Bread Baker: Pita Bread Tested

When I was pulling together the different recipes for the goat meal I was making, I knew I had to make some pita bread. I turned to my trusty baking cookbook from King Arthur Flour, and of course there was a recipe. The introduction to the recipe says in part, “This is just a simple white bread recipe cooked in an unusual way.”

After baking two rounds of the bread I had learned a few valuable things:

  • Pita bread is insanely easy and fast. You can go from start (combining ingredients) to finish (serving fresh bread) in under two hours.
  • This is one recipe where going the whole grain route doesn’t lead to a better, more authentic, bread.
  • A hot oven is important, but a hot baking stone or cookie sheet is even more critical.

With my first round of pita bread, I went for the nutritious route. Instead of using only all-purpose flour, I combined 50 percent white whole wheat flour with 50 percent bread flour (the higher protein content in the bread flour can help heavier dough with whole grain flour rise better). I also substituted olive oil for the vegetable oil in the original recipe.

My recipe tweaks done, I mixed the ingredients, let the dough rise for an hour, then divided the dough evenly into eight balls. I rolled out the dough on an oiled cookie sheet, then popped it in the oven.

The results were disappointing – the bread didn’t puff at all!

The next day I tried again. (After all, it doesn’t take very long to make!) I stuck with the recipe’s original ingredients because I wasn’t thrilled with my changes. The olive oil, especially, wasn’t appealing. Then I heated my oven, this time with a baking stone inside. The hot stone made all the difference – the pitas did puff, and there was a nice brown on their bottoms.

This is a tremendous recipe – simple and impressive. Just make sure the pitas are going on a hot surface. If you don’t have a baking stone, heat a cookie sheet instead.

Ingredients:

  • 3 cups (12 3/4 ounces) all-purpose flour
  • 2 teaspoons instant yeast
  • 2 teaspoons sugar
  • 1 1/2 teaspons salt
  • 2 tablespoons vegetable oil
  • 1 cup water

Step 1. Combine all ingredients together. Knead by hand for 10 minutes or with a mixer for 5 minutes until the dough is smooth. Let the dough rise for 1 hour. After 45 minutes, preheat your oven to 500 degrees F. (This will give your oven and baking stone time to heat. If you don’t have a stone, simply warm a cookie sheet 15 minutes before baking.)

Step 2. Turn dough out onto a floured surface and divide into eight balls. Roll out four balls into 6 inch-wide pitas. Let pitas rest for 15 minutes (slide your cookie sheet into the oven now). Note: It’s key the pitas don’t stick as they’re resting. Be generous with the flour.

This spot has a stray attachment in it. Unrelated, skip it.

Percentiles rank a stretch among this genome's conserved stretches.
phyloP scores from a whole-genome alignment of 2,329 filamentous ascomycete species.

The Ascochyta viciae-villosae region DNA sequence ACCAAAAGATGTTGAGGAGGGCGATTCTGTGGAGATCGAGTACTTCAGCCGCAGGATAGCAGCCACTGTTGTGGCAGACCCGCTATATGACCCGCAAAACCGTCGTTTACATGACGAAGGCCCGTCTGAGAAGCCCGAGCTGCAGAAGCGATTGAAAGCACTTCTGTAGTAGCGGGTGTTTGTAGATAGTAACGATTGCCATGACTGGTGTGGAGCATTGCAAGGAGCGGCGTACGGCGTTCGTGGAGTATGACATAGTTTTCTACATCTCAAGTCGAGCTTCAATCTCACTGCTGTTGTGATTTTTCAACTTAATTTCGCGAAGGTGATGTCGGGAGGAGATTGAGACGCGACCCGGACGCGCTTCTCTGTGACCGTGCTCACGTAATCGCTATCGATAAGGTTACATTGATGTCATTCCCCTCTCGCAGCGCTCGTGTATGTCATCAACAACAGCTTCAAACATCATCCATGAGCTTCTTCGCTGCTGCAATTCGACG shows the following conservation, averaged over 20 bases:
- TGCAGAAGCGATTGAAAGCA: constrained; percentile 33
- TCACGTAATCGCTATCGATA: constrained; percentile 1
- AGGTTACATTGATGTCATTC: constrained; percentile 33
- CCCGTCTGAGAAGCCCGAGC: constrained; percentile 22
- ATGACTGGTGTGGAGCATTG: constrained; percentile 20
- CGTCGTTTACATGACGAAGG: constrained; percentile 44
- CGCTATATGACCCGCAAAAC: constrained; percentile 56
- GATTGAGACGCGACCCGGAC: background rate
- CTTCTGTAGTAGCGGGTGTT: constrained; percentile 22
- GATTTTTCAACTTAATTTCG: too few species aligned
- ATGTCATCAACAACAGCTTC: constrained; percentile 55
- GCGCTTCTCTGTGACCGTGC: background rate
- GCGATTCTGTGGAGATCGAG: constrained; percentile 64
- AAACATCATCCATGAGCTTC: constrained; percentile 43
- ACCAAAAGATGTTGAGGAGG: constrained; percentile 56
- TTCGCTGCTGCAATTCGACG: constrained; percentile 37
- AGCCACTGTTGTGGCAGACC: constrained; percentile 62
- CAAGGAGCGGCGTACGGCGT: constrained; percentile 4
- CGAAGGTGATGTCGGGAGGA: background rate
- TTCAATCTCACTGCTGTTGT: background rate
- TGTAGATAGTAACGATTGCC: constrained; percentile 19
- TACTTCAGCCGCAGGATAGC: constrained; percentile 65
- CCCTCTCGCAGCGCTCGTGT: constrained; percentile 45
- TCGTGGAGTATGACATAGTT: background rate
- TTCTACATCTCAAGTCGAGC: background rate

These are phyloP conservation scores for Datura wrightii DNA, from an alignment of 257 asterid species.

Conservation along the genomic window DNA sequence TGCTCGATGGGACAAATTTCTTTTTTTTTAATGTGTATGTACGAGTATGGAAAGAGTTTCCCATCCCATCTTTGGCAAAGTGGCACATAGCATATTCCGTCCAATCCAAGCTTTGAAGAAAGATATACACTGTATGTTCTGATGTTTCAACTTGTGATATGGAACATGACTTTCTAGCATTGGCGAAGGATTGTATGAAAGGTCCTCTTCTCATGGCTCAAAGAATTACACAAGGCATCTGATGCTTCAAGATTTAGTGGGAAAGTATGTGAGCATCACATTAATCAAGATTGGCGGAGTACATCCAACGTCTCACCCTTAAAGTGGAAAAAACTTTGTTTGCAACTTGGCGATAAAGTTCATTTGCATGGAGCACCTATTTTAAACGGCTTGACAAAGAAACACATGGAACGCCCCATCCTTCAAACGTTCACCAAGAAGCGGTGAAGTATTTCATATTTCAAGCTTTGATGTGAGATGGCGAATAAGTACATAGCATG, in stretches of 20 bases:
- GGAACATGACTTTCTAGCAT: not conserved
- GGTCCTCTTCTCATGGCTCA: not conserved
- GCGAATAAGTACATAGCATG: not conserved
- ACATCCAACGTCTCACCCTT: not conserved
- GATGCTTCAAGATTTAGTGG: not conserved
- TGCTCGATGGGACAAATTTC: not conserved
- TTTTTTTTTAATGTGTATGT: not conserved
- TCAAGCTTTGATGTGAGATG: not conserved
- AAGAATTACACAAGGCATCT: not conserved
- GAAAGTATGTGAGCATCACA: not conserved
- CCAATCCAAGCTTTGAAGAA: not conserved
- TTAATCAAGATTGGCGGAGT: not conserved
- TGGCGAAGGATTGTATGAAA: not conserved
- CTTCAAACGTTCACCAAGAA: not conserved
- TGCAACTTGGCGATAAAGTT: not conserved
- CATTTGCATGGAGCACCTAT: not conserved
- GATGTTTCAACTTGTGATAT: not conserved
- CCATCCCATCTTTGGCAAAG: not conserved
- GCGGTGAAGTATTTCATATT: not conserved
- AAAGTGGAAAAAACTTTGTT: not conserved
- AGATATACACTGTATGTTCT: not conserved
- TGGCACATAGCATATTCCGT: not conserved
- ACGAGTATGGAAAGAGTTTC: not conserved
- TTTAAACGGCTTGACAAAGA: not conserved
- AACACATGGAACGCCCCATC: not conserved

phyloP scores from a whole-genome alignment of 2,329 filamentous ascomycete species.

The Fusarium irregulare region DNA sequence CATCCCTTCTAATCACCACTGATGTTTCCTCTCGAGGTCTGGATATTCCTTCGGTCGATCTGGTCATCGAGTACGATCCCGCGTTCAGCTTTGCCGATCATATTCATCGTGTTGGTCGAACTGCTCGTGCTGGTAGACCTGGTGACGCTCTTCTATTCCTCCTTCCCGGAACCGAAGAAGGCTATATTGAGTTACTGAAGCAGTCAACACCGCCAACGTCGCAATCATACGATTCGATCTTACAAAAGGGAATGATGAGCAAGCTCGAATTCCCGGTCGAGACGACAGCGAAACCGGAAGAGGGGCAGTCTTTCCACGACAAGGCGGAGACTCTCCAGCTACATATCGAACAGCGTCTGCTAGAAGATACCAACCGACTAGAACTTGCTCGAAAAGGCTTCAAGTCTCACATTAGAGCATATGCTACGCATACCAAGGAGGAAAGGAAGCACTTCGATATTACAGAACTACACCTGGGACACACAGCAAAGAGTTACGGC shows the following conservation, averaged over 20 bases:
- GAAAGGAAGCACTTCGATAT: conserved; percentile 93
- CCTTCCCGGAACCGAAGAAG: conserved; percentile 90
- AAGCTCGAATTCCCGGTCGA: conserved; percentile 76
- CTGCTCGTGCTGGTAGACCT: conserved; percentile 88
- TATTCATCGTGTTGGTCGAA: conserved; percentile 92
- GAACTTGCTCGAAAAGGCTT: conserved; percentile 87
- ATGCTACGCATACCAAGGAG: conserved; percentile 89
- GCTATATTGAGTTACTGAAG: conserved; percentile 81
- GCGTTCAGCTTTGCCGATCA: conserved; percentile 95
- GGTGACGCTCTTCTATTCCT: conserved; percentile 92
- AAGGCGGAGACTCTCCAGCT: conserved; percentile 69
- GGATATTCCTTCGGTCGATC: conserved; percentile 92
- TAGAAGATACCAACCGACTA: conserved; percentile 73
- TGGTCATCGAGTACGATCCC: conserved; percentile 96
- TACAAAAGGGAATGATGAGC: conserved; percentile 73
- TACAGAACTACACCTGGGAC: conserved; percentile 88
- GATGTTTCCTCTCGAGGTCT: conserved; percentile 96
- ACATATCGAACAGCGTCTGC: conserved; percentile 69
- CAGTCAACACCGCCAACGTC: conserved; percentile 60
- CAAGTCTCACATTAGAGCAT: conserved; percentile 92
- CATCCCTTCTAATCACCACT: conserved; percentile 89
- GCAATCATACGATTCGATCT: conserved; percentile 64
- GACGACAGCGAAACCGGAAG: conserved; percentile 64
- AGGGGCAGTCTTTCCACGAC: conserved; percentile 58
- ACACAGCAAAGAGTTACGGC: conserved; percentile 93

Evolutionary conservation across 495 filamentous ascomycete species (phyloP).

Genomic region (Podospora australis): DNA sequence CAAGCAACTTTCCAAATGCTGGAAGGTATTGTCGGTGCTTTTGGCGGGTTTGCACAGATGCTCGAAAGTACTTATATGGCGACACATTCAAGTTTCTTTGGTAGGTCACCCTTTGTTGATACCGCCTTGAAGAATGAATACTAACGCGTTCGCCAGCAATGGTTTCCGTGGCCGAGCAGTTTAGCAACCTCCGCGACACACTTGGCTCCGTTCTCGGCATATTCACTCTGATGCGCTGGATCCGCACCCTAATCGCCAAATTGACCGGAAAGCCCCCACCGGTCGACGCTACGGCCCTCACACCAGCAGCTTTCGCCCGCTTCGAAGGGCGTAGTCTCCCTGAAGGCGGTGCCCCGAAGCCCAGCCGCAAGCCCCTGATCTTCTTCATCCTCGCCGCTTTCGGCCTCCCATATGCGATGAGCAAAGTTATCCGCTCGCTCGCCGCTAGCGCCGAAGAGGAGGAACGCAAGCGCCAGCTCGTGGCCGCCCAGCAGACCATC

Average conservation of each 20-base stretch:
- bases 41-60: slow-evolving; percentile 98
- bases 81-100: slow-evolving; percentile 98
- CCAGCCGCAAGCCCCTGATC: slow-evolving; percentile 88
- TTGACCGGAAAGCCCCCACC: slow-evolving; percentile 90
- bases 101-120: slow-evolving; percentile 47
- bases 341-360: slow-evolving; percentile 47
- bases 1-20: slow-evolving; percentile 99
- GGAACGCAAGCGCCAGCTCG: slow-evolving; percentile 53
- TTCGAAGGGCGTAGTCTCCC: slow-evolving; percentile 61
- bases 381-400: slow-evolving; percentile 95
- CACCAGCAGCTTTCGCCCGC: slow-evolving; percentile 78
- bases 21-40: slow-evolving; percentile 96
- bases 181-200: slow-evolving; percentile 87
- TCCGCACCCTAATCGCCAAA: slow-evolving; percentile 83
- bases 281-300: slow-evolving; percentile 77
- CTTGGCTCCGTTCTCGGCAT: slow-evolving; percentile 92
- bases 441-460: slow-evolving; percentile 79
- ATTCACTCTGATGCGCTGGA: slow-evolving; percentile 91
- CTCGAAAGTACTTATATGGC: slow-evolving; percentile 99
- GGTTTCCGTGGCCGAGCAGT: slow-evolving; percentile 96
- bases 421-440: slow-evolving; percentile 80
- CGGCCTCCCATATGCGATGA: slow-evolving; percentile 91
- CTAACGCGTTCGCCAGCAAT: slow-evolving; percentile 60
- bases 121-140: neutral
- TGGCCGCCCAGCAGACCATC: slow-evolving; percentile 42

Step 3. With two hands, grab a pita and lay it on your stone/sheet. Repeat with remaining pitas. Cook for 4-5 minutes.

Step 4. Roll out and cook four remaining pitas and serve!

I still haven’t completely mastered placing the dough on the stone. Any place the dough gets pulled or pinched it won’t puff up. But even if it doesn’t puff completely, the pitas are incredible, with a great crunchy and chewy at the same time texture. Enjoy!

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  • Lily

    question: your first “failed” attempt you stated you oiled the cookie sheet. Do you skip oiling the cookie sheet/baking stone for the successful version?

    It’s impressive your oven gets to 500 degrees. Our oven takes 10 minutes longer to preheat than the digital readout claims to even get to 400 degrees. I’ve never tried 500 yet…we may have to invest in the stone before we try this recipe, but it looks delicious!

    • http://themanlyhousekeeper.com Mark Evitt

      Correct, you don’t need to oil the cookie sheet you’ve heated in the oven. Because the dough is floured, it won’t stick.

      If you’re going to be doing bread baking, I would highly recommend getting a pizza stone. They aren’t that expensive (about $40), and having one improves the crust you get on bread (not to mention pizza) immensely.

      As for your oven, I would suggest buying an oven thermometer, just so you can keep close tabs on the temperature.

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